Dangerous Workplaces

Common workplace violations and the companies that commit them

Work injuries are life-changing and still all too common in the United States. In 2020, an American worker was killed every 111 minutes. Injured workers wonder if they will ever return to work, how they will pay for extended care and rehabilitation, and who will pay the bills while they recover. The worst part is most of the workplace hazards were totally preventable.

The National Council for Occupational Safety and Health recently released its “Dirty Dozen” list of workplace safety violators, which included companies with a track record of jeopardizing the safety of their employees through lax safety measures, debilitating injuries, and even worker fatalities. Under federal law, every employee has the right to a safe work environment. But there are companies out there that disregard regulations meant to protect their employees and, in some cases, punish those who ask for more robust safety measures. These are some of the most common workplace violations and the companies that routinely commit them.

Safety violation: serious injury and/or death
Repeat offender: Amazon

Investigations have uncovered frequent safety violations at retail giant Amazon. New work-related injury data from the Occupational Safety and Health Administration (OSHA) reported that the rate of serious injury at Amazon is double that of non-Amazon warehouses. Two workers died within hours of each other at an Amazon warehouse in Bessemer, AL. One of the employees allegedly suffered a stroke after being denied his request to go home because he was not feeling well. And earlier this year, the Washington Department of Labor and Industries became the first-ever state agency to cite the retail giant for willfully violating workplace safety laws.

Safety violation: protection from toxic chemicals
Repeat offender: Foundation Food Group

A liquid nitrogen leak at a Foundation Food Group poultry plant northeast of Atlanta killed six workers and sent 11 more to the hospital when a freezer at the plant malfunctioned. Multiple maintenance workers entered the freezer room without safety precautions because they were never trained on the deadly effects of liquid nitrogen exposure. OSHA investigated the incident and found that the company “failed to implement any of the safety procedures necessary to prevent the nitrogen leak or equip workers responding to it with the knowledge and equipment that could have saved their lives” and concluded that the deaths were entirely avoidable.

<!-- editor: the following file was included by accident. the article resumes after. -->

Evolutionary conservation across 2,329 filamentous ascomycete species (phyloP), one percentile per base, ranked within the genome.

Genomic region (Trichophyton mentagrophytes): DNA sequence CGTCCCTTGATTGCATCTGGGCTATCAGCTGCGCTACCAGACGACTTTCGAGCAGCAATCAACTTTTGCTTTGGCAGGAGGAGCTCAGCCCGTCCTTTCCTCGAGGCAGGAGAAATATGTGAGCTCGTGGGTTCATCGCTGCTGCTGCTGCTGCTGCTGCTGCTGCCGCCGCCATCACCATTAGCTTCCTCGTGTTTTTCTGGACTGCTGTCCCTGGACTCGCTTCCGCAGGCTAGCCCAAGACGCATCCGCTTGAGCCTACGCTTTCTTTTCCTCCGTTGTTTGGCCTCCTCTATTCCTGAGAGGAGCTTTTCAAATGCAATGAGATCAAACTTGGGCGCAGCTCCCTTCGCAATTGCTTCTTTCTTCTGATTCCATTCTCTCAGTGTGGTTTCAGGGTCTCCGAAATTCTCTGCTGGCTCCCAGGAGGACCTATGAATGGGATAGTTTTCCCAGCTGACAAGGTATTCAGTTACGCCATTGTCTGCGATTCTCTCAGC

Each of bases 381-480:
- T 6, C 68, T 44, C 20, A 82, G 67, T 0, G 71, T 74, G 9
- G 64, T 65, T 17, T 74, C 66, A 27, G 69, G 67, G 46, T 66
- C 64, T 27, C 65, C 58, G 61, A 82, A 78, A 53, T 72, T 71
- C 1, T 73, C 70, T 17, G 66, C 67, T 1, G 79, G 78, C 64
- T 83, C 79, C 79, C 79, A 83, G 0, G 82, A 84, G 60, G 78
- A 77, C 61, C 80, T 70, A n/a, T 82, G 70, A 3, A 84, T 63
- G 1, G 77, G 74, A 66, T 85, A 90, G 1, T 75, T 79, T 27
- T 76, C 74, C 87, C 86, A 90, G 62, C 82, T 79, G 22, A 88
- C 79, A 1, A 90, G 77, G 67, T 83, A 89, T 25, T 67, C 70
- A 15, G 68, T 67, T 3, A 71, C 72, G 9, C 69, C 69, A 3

Safety violation: unsafe working conditions
Repeat offender: Dollar General

Since 2016, OSHA has proposed over $3.3 million in penalties for safety violations to the nation’s largest discount realtor. These violations are most often for blocked electrical panels, obstructed exits, forklift matters, as well as housekeeping and sanitation issues. Employees are also increasingly at risk for violent crime due to a lack of security guards and proper staffing. According to the Gun Violence Archive, more than 200 violent incidents involving guns at Family Dollar or Dollar General stores have occurred since 2017, with nearly 50 deaths. One Dollar General manager was fired after revealing the unsafe conditions at her store.

Safety violation: threat of retaliation
Repeat offender: Starbucks

As a wave of unionization efforts ripple across the nation at multiple Starbucks locations, many employees feel that the corporation is retaliating by firing organizers. Shift supervisor Nikki Taylor and six other employees were fired just weeks after starting an effort to unionize their store. The unionization effort cited lax policies that resulted in a COVID-19 spread throughout the location. A Starbucks spokesperson said the firings resulted from violating safety and security policies. However, many fired workers argue that “Starbucks chose to selectively enforce policies that have not previously been consistently enforced, as a subterfuge to fire union leaders.” Last July, the National Labor Relations Board found that Starbucks unlawfully retaliated against two Philadelphia baristas due to their unionization efforts.

Steps to take after a workplace injury
Taking the proper steps after a work accident is key to your recovery AND your chances of getting fair compensation. Our advice after any work accident:

  1. Seek medical attention ASAP.
  2. Report the injury to your employer, EVEN if you don’t think it is serious.
  3. Keep all records related to your injury.
  4. Gather any available evidence.
  5. Identify any witnesses you may need for testimony.
  6. Contact an attorney!

If you were involved in an accident, or wish to discuss specifics of your case in a free consultation with an experienced work injury lawyer, please contact us today. By reaching out to a work injury attorney, you protect your rights and set your mind at ease by allowing an experienced professional to shoulder some of the burdens.